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Afflicting The Soul

D. Sanz

(2 Peter 2: 8)

This article is based on the story of Obadiah, the man who served king Ahab of Israel. It provides a striking warning for all believers in our day. The reader is asked to consider 1 Kings 18 prayerfully before reading what follows.

As an introduction we will recall the time when Ahab came to power. Following the division of the kingdom He was the seventh king to ascend the throne of Israel, after the death of his father Omri. He was married to Jezebel and established the worship of Baal under the influence of his idolatrous wife. He built the temple to Baal's name and persecuted the prophets of God. We read that he wrought evil more than all his former fellow-monarchs (1 Kings 16: 30, 33). He even allowed his wife to kill the prophets of the Lord. Such a condition in Israel called for a response from above, and God sent the prophet Elijah to meet the prevailing apostasy. He went to the king and told him of the drought that would be in the land. A period of famine followed and the king's reaction was not one of seeking the Lord in time of trouble. Only when the famine became severe did the people and king appear to realise how evil a thing and bitter it is to forsake the Lord God and worship idols, as we will see further on.

The scene changes and brings us to the subject we are considering. Ahab had a governor or steward who ruled over his house and contrary to what we might have supposed he was a pious person, for Obadiah "feared the LORD greatly" and did fear Him "from my youth" (1 Kings 18: 3, 12). The proof was that he "took an hundred prophets, and hid them by fifty in a cave, and fed them with bread and water" (18: 4). We see here an upright man seeking the welfare of these servants of God, and therefore dealing righteously with them in the midst of the idolatrous people and rulers. Such behaviour was worthy of reward: "Inasmuch as ye have done it unto one of the least of these My brethren, ye have done it unto Me" (Matt. 25: 40). However, there was a serious shortcoming. What really shocks us is that he remained faithful to king Ahab. He was the steward of his house and under obedience to the king's commands. How he obtained this position we are not told. It seems that outwardly he pretended to follow Baal while inwardly he feared the Lord. This fear of the Lord was shown in relation to the faithful prophets but hidden from the king and people.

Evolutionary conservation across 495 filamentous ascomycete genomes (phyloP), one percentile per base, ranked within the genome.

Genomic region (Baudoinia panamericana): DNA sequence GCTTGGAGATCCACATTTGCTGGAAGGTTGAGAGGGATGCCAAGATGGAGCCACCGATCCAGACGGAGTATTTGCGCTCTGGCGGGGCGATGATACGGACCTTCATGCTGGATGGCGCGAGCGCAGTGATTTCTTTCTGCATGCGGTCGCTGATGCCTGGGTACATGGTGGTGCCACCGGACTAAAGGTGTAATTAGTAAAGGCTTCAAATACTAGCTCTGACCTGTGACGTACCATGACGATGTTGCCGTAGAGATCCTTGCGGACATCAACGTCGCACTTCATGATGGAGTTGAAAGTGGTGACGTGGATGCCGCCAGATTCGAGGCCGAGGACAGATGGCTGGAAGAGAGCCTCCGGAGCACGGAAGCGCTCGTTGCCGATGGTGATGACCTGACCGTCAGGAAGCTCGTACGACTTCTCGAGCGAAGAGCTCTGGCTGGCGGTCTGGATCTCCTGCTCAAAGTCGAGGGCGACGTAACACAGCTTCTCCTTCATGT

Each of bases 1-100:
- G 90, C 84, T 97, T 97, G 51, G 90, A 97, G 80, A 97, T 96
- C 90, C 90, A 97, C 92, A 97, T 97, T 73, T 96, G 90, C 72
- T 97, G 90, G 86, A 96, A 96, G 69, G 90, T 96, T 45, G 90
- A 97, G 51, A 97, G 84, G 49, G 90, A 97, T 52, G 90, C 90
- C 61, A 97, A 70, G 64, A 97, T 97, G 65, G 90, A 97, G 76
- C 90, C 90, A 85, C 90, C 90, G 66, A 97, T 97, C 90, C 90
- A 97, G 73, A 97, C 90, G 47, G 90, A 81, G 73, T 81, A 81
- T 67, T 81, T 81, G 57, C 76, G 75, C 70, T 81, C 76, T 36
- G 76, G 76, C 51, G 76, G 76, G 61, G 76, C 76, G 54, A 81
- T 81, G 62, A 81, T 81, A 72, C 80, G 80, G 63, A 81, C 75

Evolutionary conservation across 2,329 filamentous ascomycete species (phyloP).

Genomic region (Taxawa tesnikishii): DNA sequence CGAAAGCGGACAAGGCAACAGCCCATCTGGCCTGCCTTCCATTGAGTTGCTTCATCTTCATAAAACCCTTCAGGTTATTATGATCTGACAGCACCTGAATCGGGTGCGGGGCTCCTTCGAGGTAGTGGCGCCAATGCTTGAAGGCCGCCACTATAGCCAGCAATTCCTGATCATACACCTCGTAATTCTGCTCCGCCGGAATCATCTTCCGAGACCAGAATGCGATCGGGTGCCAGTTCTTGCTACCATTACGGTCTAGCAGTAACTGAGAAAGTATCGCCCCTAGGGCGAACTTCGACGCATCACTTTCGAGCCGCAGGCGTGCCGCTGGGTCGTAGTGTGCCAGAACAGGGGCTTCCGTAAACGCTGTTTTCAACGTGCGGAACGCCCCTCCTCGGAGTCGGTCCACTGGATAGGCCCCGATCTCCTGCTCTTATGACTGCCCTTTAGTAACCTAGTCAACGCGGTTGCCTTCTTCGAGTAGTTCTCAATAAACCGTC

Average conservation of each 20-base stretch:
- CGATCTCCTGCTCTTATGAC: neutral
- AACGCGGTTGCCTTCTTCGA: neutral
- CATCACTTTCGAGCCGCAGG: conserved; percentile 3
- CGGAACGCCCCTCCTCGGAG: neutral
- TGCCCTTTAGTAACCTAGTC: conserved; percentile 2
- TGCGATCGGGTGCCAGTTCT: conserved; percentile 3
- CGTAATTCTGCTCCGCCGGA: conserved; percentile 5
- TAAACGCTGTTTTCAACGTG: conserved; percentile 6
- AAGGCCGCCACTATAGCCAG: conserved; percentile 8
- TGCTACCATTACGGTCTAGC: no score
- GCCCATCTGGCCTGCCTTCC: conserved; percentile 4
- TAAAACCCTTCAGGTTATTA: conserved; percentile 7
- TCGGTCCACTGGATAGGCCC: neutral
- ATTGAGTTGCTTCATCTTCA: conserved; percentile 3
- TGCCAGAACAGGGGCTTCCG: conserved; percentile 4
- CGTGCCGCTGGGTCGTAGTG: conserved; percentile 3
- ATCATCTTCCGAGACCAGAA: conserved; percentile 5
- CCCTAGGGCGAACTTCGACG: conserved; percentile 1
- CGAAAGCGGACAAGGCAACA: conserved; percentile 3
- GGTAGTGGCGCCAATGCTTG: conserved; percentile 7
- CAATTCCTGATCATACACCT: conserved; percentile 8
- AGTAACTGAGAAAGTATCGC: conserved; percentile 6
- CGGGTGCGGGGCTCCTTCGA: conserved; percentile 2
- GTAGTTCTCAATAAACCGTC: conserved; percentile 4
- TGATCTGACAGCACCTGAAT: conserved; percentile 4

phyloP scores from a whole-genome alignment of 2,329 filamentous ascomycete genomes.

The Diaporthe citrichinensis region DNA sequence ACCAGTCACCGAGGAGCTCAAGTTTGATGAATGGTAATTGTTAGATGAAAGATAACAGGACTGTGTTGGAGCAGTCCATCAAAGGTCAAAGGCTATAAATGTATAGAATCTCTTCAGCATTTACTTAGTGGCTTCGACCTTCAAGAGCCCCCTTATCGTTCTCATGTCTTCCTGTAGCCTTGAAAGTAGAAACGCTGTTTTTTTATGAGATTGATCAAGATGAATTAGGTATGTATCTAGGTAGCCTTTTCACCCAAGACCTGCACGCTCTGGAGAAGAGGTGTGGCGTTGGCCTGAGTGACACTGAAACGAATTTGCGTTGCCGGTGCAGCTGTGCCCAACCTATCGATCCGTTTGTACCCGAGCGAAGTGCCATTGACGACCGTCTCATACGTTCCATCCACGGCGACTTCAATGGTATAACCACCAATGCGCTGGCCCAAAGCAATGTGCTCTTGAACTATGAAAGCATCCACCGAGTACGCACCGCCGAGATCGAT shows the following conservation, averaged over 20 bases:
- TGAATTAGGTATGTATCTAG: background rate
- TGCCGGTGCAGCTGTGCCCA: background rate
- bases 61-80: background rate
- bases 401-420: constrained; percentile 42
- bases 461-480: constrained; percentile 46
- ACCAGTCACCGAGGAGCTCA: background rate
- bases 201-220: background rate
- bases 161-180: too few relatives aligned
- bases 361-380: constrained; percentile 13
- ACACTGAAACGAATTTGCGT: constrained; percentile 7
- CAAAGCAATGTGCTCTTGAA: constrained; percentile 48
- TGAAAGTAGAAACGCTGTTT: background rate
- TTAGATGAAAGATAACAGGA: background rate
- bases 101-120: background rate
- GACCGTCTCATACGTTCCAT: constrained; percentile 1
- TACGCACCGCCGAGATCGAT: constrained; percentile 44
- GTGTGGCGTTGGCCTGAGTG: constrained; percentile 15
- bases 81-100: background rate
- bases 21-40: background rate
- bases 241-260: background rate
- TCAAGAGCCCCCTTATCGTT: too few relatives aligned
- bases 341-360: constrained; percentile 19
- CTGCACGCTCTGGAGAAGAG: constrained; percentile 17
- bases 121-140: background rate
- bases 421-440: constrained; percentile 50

Far from acting positively for the interests of the people and turning to the God of their fathers, Ahab only thought of feeding his animals. He commanded Obadiah to look for green pastures and water for the horses and mules so that he would not have to destroy some of his beasts. He did not care about the people, any more than he cared about the prophets. This selfish man was characterised by weakness in the face of the influence of his wicked wife and it resulted in enmity towards God.